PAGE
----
Acute Stroke Treatment With Mechanical Thrombectomy
What are the effects of mechanical thrombectomy (MT) for acute ischemic stroke in patients with evidence of diffusion-weighted imaging (DWI) hyperintensities on magnetic resonance imaging (MRI)?
The authors used data from a prospective registry of acute ischemic stroke patients treated with MT at two comprehensive stroke centers between January 2012 and August 2015. Patients treated with MT for an occlusion of the internal carotid artery or proximal middle cerebral artery and who had a DWI-ASPECTS score of ≤6 were included. DWI-ASPECTS is a technique to grade the extent of presumed brain infarction seen on MRI (DWI hyperintensities are thought to represent infarction). The score ranges from 0-10 with higher numbers indicating less infarct. The DWI-ASPECTS score was calculated by a neuroradiologist, blinded to the results of MT treatment. Clinical and demographic information was abstracted from patient charts. The MT treatment was not standardized; some patients received general anesthesia and others conscious sedation.
The primary outcome of the study was the percentage of patients who had a good functional outcome, defined by a modified Rankin scale (mRS) score of 0-2 at 90 days. (The mRS is a measure of disability ranging from 0-6, with 0 indicating no functional deficits and 6 indicating death.) The 90-day outcome measure was ascertained by nurses, blinded to DWI-ASPECTS score, via in-person or telephone interviews or after consultation with the patient’s primary care physician. Hemorrhagic complications were also evaluated.
During the study period, 854 patients were treated with MT and 218 were eligible for this analysis. About two-thirds of the patients had good recanalization after MT and the median time to reperfusion was 310 minutes. There was no difference in clinical or demographic factors, or DWI-ASPECTS score between patients who were recanalized with MT and those who were not. The patients who were successfully recanalized had better functional outcome at 90 days than those who were not recanalized (odds ratio for 1 point improvement in mRS, 2.38; 95% confidence interval [CI], 1.40-4.02). After adjustment for prognostic factors, patients who were recanalized continued to have better 90-day functional outcomes (mRS ≤2; adjusted risk ratio, 3.00; 95% CI, 1.71-5.29). Additionally, patients who were recanalized had lower mortality (22.6% vs. 39.1%; p = 0.013). There was no difference in hemorrhagic complications between patients who were reperfused and those who were not.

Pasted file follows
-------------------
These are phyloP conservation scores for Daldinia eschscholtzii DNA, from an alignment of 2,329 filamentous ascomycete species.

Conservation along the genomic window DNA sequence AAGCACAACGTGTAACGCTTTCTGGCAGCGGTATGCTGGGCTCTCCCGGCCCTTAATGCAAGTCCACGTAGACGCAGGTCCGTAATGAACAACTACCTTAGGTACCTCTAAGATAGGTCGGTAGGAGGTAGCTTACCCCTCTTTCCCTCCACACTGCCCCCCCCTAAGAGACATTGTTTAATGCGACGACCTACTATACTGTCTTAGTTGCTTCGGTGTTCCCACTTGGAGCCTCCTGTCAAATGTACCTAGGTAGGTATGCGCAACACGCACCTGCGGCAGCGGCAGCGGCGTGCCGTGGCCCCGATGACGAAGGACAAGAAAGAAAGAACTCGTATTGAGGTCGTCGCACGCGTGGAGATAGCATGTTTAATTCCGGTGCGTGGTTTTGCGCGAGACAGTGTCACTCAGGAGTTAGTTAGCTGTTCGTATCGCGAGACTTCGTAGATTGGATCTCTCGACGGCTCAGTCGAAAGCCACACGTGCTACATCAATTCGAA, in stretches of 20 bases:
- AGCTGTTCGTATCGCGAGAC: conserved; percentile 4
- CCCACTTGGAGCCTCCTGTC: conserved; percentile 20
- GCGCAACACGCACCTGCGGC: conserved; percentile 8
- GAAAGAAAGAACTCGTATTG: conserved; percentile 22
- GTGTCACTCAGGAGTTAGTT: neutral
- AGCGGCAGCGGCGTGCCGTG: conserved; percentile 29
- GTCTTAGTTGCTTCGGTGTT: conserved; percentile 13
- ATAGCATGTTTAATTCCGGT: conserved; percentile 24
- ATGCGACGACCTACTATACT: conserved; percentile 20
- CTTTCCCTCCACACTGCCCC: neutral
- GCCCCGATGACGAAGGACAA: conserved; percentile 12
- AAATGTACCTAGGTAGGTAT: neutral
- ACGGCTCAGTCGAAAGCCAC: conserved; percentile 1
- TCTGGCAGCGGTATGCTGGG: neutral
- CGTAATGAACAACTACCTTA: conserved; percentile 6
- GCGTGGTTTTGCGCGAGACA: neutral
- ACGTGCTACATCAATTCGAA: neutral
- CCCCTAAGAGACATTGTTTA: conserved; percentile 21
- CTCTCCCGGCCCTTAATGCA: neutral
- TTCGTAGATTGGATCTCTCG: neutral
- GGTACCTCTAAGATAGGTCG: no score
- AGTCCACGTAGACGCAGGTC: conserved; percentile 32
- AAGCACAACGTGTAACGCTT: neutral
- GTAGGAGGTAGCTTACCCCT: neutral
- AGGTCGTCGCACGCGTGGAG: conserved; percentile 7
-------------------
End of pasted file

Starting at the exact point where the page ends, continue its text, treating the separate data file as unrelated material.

When outcomes were evaluated by stratifying DWI-ASPECTS groups, there was no association between successful reperfusion and functional outcome, mortality, or hemorrhagic complications in patients with a DWI-ASPECTS score of 0-4.
In patients with evidence of DWI changes on MRI (DWI-ASPECTS ≤6), MT with successful recanalization is associated with improved functional outcome.
A large component of eligibility for thrombolysis in acute ischemic stroke patients has traditionally been determined by duration of symptoms, along with computed tomography (CT) imaging findings. When there is evidence of extensive infarction on CT, patients are generally not eligible for thrombolysis. MRI with DWI is more sensitive than CT to evaluate for ischemia; and there has been debate in the stroke community about offering MT to patients with evidence of infarct on MRI, even if they present within an eligible time window, as reperfusing ischemic tissue is associated with hemorrhagic complications.
The results of this study are informative and suggest that for patients with DWI-ASPECTS scores of ≤6, recanalization with MT is not only safe, but effective. It is reassuring that despite the DWI changes seen on MRI, MT was not associated with an increased risk of intracerebral hemorrhage. Traditionally, DWI changes on MRI were thought to represent irreversible infarction; however, the finding from this study supports other data that suggest early DWI changes can be reversed with successful reperfusion. The subgroup analysis suggesting that patients with DWI-ASPECTS scores of 0-4 do not benefit from MT demonstrates that there may be a threshold effect and that extensive ischemic changes cannot be reversed with recanalization.
This is a registry from two centers and these findings need to be verified in a trial. Additionally, reperfusion occurred just after 5 hours in most patients in this study. Increased time from onset to reperfusion is likely to temper the beneficial effects of MT. While prethrombolysis MRI is more commonly being used to evaluate acute stroke patients at large stroke centers, it is difficult for most hospitals to perform these hyperacute MRIs.
Clinical Topics: Cardiac Surgery, Invasive Cardiovascular Angiography and Intervention, Noninvasive Imaging, Prevention, Vascular Medicine, Cardiac Surgery and Arrhythmias, Interventions and Imaging, Interventions and Vascular Medicine, Magnetic Resonance Imaging, Nuclear Imaging
Keywords: Anesthesia, General, Brain Infarction, Cardiac Imaging Techniques, Cerebral Hemorrhage, Conscious Sedation, Infarction, Ischemia, Magnetic Resonance Imaging, Outcome and Process Assessment (Health Care), Reperfusion, Secondary Prevention, Stroke, Thrombectomy, Tomography, Tomography, X-Ray, Vascular Diseases
< Back to Listings